So, Consider the Following Cheeses, Please!
In the early 1970s Laura Chenel, in collaboration with Alice Waters of the famed Chez Panisse restaurant in Berkeley,California, introduced goat cheese to the American public. It didn't catch on right away. But the early 1970s was the time when the concepts of "back to the land - sustainable and organic agriculture - natural, locally raised foods"... were taking root in American kitchens and restaurants. Laura is one of our cheese pioneers. Although she sold her company in 2006 to a French artisan cheese corporation, Laura still raises her goats and the same employees make her cheese. Today Laura Chenel makes both fresh goat cheeses and aged goat cheeses. Look for them in the cheese shop.
Fresh goat cheeses: Chef's Chèvre (a creamy chèvre packed in tubs)
Chabis (pillow-shaped chèvre sold plain, with herbs, dill or black pepper)
Blossom (fresh chèvre surrounding a center of both sweet and savory flavors)
Aged goat cheeses: Cabecou (button shaped, marinated in olive oil)
Crottin (small round with bloomy white surface)
Taupinière (mound shaped, with bloomy white surface atop a vegetable ash coating)
Tome (firm, ivory color, hand formed wheel, aged 6 months)
Mary Keehn of Cypress Grove Chèvre in California was one of the early pioneers, producing goat cheese since 1983. The Top Pick here is Humboldt Fog, a bloomy, 2 layer goat cheese with a thin layer of vegetable ash in the middle. It is a tangy, herbal classic - simply superb and elegant with a gentle flavor. As it ages (up to six months) this soft-ripened cheese will ooze deliciously around the edges but the interior will remain firm. It is available year-round.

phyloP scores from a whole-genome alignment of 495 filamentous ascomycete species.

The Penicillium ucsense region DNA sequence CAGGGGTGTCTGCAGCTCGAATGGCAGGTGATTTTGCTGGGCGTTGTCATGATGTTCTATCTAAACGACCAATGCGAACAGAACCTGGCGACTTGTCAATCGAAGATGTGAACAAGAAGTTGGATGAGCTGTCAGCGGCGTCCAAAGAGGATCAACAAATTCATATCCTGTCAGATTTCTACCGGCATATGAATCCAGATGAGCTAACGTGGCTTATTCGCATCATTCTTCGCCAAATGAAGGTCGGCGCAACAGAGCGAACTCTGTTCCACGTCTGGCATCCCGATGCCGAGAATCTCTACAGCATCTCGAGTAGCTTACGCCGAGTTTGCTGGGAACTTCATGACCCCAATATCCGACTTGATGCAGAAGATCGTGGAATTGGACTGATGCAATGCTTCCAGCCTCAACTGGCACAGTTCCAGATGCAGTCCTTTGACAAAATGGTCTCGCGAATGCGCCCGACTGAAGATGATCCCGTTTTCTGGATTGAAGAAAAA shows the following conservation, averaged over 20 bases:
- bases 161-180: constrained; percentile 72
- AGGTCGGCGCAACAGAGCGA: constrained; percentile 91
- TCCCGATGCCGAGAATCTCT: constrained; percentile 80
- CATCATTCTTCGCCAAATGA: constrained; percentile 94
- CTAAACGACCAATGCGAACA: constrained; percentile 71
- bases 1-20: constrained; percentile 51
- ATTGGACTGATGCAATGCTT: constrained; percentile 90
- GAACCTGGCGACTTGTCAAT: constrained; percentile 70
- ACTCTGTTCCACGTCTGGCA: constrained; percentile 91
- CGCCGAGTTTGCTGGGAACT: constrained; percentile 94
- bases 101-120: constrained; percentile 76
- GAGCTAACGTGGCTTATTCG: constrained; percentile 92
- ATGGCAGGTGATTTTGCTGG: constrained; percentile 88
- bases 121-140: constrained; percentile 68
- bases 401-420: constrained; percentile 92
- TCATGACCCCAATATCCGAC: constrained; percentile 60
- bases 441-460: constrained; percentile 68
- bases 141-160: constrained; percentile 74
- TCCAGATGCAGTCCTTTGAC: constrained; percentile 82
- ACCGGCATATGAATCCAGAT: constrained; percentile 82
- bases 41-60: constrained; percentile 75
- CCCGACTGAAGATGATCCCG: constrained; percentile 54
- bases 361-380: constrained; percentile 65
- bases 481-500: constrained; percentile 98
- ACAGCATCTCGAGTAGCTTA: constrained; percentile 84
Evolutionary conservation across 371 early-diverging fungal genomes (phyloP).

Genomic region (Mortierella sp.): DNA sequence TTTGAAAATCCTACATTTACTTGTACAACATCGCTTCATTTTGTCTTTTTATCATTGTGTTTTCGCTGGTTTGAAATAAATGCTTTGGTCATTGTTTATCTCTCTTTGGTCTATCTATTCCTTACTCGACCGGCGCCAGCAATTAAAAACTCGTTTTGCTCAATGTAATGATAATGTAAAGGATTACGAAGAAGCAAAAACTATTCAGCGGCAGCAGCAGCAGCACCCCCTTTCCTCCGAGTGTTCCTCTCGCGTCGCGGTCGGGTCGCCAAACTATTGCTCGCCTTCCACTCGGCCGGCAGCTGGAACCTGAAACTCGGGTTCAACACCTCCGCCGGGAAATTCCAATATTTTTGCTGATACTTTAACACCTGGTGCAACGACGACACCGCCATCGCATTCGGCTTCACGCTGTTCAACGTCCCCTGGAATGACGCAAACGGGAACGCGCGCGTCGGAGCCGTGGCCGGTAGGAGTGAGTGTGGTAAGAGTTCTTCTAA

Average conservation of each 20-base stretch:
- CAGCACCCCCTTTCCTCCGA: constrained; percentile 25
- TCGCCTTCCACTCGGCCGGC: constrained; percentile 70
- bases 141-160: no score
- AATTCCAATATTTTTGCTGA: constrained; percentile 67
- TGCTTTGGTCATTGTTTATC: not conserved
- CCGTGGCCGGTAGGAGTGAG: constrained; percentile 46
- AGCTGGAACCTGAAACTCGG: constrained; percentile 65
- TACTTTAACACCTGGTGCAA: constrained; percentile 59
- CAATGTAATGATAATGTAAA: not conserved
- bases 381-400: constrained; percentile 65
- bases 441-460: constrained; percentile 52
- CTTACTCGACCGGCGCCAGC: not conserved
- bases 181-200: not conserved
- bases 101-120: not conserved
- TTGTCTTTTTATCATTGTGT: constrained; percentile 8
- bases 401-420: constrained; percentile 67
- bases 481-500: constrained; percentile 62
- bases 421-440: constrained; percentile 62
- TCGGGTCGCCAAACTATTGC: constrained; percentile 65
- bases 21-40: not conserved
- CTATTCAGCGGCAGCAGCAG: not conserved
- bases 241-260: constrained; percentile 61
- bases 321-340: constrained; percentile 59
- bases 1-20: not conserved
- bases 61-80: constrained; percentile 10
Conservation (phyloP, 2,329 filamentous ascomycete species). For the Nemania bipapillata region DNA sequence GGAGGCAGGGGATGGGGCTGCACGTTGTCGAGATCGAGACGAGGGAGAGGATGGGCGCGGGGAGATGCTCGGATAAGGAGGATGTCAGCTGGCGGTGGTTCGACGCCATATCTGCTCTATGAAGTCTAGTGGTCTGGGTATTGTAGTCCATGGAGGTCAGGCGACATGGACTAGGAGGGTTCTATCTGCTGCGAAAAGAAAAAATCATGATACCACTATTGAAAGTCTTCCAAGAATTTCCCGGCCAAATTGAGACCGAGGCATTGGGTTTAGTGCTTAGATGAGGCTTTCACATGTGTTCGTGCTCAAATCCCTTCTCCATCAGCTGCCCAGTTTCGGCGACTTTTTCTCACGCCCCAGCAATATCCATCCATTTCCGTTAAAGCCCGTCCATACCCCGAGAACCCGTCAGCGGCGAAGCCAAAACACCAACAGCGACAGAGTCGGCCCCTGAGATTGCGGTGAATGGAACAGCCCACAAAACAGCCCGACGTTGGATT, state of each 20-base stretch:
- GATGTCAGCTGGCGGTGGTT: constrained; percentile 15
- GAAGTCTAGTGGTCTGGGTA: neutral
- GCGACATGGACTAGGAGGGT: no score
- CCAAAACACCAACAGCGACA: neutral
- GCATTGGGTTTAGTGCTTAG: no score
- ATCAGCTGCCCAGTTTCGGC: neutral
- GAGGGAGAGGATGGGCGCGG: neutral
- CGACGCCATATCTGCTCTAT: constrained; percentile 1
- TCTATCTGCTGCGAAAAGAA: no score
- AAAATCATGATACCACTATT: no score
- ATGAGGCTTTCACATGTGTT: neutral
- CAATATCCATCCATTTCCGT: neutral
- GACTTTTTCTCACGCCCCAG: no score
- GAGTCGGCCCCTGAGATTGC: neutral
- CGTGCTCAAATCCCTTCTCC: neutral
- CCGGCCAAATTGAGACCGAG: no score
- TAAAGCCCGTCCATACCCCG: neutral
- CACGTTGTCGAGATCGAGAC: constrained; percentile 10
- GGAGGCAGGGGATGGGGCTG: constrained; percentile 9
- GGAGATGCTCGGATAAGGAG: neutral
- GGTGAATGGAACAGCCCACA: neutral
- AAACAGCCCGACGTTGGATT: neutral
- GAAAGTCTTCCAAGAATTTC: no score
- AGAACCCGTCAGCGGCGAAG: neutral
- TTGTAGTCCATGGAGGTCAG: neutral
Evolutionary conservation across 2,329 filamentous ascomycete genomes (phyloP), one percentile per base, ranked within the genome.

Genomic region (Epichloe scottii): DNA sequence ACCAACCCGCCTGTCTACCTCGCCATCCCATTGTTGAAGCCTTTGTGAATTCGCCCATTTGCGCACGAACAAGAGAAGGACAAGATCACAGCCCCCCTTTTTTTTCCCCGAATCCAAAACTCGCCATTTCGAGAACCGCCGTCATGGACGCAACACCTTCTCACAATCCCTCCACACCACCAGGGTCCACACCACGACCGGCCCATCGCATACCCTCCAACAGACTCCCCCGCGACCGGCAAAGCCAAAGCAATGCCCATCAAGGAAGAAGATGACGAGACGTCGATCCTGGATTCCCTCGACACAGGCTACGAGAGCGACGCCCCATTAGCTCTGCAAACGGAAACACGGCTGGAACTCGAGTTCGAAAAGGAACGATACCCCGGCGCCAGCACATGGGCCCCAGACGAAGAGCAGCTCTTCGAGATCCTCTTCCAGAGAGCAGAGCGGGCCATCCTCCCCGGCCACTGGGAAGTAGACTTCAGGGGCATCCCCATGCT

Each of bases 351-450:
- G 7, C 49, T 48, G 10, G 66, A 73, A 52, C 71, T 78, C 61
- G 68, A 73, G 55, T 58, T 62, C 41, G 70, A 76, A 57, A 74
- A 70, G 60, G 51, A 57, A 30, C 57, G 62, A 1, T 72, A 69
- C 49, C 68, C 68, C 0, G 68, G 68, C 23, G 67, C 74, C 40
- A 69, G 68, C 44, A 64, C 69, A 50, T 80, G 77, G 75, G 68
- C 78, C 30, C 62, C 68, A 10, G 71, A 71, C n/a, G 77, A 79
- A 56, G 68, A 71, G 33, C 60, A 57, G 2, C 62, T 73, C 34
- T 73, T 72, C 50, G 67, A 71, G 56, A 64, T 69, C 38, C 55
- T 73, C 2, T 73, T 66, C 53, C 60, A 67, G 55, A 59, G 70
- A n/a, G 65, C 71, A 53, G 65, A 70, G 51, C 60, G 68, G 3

Cindy and David Major of Vermont Shepherd Cheese in Vermont are 2 of the very best artisan cheesemakers in the U.S.. Big Star status to their Vermont Shepherd Cheese, a sheep's milk cheese made from raw milk. The Majors age this cheese in underground caves.
Each batch is different, but typically it is a golden yellow in color with a nutty flavor, dense, smooth and rich in texture. It is usually available from late summer to Easter.
Judy Schad, another cheese pioneer, has been producing a fantastic goat cheese on her Capriole farmstead in Indiana since the early 1980s.
Her Capriole Farm O'Banon goat cheese is wrapped in chestnut leaves and doused with Kentucky bourbon. It's worthy of 4 Stars and is a Must Try Cheese. She also produces a wide range of goat cheeses, from fresh to aged, using raw milk or pasteurized milk. These American artisanal cheeses should be easy to find.
Allison Hooper was among the early cheese pioneers, having co-founded Vermont Butter and Cheese Co. in 1985 with Bob Reese. They produce both cow's milk and goat's milk cheeses, obtaining their milk from many different Vermont farms. Of particular note is their goat's milk Fontina, aged for 7 months. It doesn't taste like the typical cow's milk Fontina. It has a goat's milk flavor with a smooth texture, combining the tart goat tang with a clean, sweet flavor.
We have Sue Conley and Peggy Smith to thank for their wonderful Cowgirl Creamery Cheeses from the CowGirl Creamery in California. They are now
widely available in good cheese shops across America.
One of their top winners is Red Hawk, an usual washed-rind, triple-crème cheese made from organic cow's milk with a high 75% butterfat content. It was voted Best Cheese in America in 2003.